Our brains are essentially designed for the limited choices of our very earliest ancestors, the Pleistocene Homo erectus. For two millions years they would have faced basic survival decisions like: do I take shelter near this stream which also has a grove of mango trees next to it, or do I try and find that lake where the buffalo herds gathered last year? In terms of satiating our desire for sugar for example, a choice of two options would have been a bounty for Homo E., let-alone six versions of sweetness.

Another factor to consider is personality type. It would seem that an ever greater number of us denizens of Western capitalism are now becoming Maximizers in terms of our personality style.

A Maximizer is someone who consciously (or unconsciously, but borne out by behaviour) attempts to seek, and will often only accept the “best” in almost every aspect of their life. The opposite of a Maximizer is someone who is able to feel satisfied by a “good enough” option, a Satisficer.

If you want to see where you lie on the Maximization scale, here’s a quick 13-item survey for you to find out.

Bottom line: Maximizers spend so much time fretting over their choices that they lose out on the pleasures of both choosing, and actually enjoying what they’ve chosen. Satisficers are the ones out there in the garden, smiles on their faces, choices made relatively swiftly and certainly less tortuously, planting their good-enough options, and enjoying doing so.

So how to apply this to seed-shopping?

If, as the subtitle of Schwartz’s book suggests that “more is less”, then we need in our stultifying abundance a whole bunch of strategies to help us get the most out of the less-is-more paradigm (i.e. turning from Maximizers into Satisficers – Schwartz’s full list of suggestions on how to do that can be found here).

These include strategies like: choosing through satisficing, considering opportunity costs, making nonreversible decisions, not falling into the trap of social comparisons, and learning to “love constraints” (yes! but without the hairshirt). Or to put it in simple, practical, Hardy-Annual Terms: do your seed-shopping at Higgledy Garden.

HG is the lovingly curated project of Benjamin Ranyard who grows traditional annual flowers in a Cornish paddock as well as selling his seed stock from his online Higgledy Garden Shop. Everything from the woodblock-printed vibe of his seed packets, to his jaunty, cock-a-hoop descriptions of the plants and his flower-growing adventures reads as one bloke’s singular, quirky, vision, and I love it.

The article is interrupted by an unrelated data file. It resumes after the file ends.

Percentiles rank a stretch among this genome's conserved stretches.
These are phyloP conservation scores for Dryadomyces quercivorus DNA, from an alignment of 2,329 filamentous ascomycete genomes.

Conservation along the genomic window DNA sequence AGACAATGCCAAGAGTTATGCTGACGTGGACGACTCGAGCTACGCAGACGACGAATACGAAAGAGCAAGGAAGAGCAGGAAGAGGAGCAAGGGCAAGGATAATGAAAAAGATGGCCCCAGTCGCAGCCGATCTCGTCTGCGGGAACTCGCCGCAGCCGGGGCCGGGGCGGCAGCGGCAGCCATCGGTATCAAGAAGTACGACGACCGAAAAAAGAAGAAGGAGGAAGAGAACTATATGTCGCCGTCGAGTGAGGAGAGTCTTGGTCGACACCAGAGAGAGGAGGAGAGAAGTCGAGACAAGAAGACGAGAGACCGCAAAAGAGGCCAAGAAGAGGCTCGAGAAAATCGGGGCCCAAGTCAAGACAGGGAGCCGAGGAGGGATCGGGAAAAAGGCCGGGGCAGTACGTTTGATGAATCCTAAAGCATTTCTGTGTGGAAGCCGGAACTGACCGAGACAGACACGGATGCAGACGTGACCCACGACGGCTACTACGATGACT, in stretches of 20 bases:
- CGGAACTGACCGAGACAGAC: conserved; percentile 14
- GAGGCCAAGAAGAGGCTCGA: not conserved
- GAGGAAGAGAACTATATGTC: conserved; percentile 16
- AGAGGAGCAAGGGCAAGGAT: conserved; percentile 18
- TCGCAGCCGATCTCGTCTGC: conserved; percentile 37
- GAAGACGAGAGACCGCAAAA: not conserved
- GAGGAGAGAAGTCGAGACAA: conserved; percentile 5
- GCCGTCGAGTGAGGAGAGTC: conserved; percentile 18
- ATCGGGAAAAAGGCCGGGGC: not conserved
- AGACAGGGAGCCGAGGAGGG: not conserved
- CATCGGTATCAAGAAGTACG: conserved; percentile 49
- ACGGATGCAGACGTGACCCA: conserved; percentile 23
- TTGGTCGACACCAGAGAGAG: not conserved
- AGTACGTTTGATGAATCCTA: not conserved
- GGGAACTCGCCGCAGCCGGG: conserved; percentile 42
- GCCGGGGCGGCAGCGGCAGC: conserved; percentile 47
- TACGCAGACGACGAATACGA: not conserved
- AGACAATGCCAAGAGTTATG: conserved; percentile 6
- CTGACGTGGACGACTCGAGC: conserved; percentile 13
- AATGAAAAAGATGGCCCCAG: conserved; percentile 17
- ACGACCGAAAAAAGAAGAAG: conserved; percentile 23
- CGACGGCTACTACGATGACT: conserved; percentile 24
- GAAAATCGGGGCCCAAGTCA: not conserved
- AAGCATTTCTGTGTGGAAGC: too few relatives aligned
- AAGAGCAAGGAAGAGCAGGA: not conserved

Ben’s the guy in the first deli offering you six jams to choose from, as opposed to 24. Or to put it in the slightly more inflated digits of seed-to-jam ratios: he’s carefully curated about 50 Hardy Annuals on his site for you to choose from compared to Chiltern’s 1050.

This means that even if the Maximizer part of you is thinking “Maybe I should compare and contrast Ben’s single sweetpea offering in the hue of creamy-white (‘Jilly’) with ‘Cathy’, ‘Dorothy Eckford’, ‘Mrs Collier’, and all her other quaintly-named sibs on the choice-abundant sites?”, don’t!

Or maybe the Maximiser is saying: “Perhaps it’s best I compare and contrast Ben’s prices and seeds-per-packet with every other seed provider on the internet before buying from him, just to make doubly, triply sure I’m getting the biggest and “best” bloom for my buck?”. Do not heed that insinuating Maximiser-voice.

Instead, here’s an opportunity to give the bantling Satisficer in me some practice in responding to those thought with these rejoinders.

-“Eff off Maximizer, you’ve read your Schwartz, you know that there lies the road to dissatisfaction. I’m not going there.”

Or perhaps with a bit more remonstration:

-“Woah, Maximizer. Why not take the Higgledy option? Clearly this guy has a real passion, and has no doubt done his homework when it comes to Hardy Annuals. If he thinks your flower beds should be filled with Corncockles and Cosmos Pied Pipers – “the Marc Bolan of the Cosmos world” as he pleasingly puts it– then maybe you should let him be your guide.”

So I’m going to be following the wise advice of my fledgling Satisficer today and put in a Higgledy Garden order for Hardy Annuals. Will keep you posted on the difference this makes to my levels of well-being and state of play in the HA cut-flower beds over the next year.